May 16, 2007 By News Report
The 50th felony conviction from Operation FastLink, a major Department of Justice initiative to combat online piracy worldwide, was announced Monday by Assistant Attorney General Alice S. Fisher of the Criminal Division and U.S. Attorney Chuck Rosenberg of the Eastern District of Virginia.
Christopher E. Eaves of Iowa Park, Texas, pleaded guilty to a single count of conspiracy to commit copyright infringement for his involvement in the pre-release music group, known as the Apocalypse Crew, before a U.S. District Court Judge in Alexandria, Va. He faces up to five years of in prison, a fine of $250,000, and three years of supervised release.
"Digital piracy is a serious and growing global problem, and this 50th conviction represents a milestone never before achieved in any online piracy prosecution," said Assistant Attorney General Fisher. "The Department will continue to aggressively prosecute those criminals who seek to benefit unjustly from the hard work and creativity of others."
"Intellectual property theft strikes at the heart of America's economy," said Assistant Director James E. Finch of the FBI's Cyber Division. "The FBI depends on our industry and law enforcement partners in the pursuit and investigation of individuals and organizations that break the law by illegally distributing pirated materials."
Eaves' conviction represents the 50th conviction resulting from Operation FastLink, an ongoing federal crackdown against the organized piracy groups responsible for most of the initial illegal distribution of copyrighted movies, software, games and music on the Internet. To date, Operation FastLink has resulted in more than 120 search warrants executed in 12 countries; the confiscation of hundreds of computers and illegal online distribution hubs; and the removal of more than 50 million dollars worth of illegally copied software, games, movies, and music from illicit distribution channels. Operation FastLink is the culmination of multiple FBI undercover investigations including an investigation into pre-release music groups.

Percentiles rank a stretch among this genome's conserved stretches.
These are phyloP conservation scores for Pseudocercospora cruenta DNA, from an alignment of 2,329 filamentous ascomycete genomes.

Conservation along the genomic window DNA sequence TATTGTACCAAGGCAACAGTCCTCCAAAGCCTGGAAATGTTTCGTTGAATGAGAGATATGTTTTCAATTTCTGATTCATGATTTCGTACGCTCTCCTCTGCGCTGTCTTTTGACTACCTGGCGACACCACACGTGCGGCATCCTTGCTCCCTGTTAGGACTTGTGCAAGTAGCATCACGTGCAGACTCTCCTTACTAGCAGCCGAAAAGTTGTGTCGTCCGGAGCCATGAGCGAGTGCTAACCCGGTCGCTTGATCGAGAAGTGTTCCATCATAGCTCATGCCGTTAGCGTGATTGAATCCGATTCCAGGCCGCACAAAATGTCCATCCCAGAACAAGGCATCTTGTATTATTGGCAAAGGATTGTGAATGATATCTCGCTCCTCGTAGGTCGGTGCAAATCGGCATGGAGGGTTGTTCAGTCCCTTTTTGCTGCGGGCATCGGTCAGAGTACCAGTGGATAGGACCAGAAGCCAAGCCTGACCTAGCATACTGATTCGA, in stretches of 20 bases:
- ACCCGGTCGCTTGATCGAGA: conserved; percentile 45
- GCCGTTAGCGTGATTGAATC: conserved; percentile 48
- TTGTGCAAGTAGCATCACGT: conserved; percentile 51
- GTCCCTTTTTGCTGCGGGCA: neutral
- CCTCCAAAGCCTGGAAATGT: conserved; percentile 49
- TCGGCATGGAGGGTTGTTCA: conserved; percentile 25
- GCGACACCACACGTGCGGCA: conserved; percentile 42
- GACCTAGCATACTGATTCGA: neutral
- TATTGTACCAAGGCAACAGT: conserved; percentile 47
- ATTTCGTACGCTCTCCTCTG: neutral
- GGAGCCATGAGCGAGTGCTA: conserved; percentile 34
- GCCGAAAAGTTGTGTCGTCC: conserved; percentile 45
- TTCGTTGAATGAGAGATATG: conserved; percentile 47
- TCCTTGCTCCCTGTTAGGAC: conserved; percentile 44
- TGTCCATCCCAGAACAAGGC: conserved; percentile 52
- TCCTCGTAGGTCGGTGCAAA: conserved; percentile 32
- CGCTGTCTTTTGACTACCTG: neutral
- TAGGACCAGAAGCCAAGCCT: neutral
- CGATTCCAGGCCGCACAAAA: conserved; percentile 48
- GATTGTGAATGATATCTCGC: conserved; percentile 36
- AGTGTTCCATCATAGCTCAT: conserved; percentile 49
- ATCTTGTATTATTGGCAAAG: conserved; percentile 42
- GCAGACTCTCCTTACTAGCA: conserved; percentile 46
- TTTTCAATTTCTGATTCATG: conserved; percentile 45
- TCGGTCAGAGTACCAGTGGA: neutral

In pleading guilty, Eaves acknowledged that he was a leading member in the illegal software, game, movie, and music trade online, commonly referred to as the "warez scene." Eaves was an active member of the pre-release music group Apocalypse Crew, a group that acted as a first provider of copyrighted music to the Internet by serving as the original source for a majority of the pirated works distributed and downloaded online.
As a pre-release music group, Apocalypse Crew sought to acquire digital copies of songs and albums before their commercial release in the United States. The supply of such pre-release music was often provided by music industry insiders, such as radio DJs, employees of music magazine publishers, or workers at compact disc manufacturing plants, who frequently receive advance copies of songs prior to their commercial release. Once a group prepares a stolen work for distribution, the material is distributed in minutes to secure computer servers throughout the world. From there, within a matter of hours, the pirated works are distributed globally, filtering down to peer-to-peer and other public file-sharing networks accessible to anyone with Internet access.
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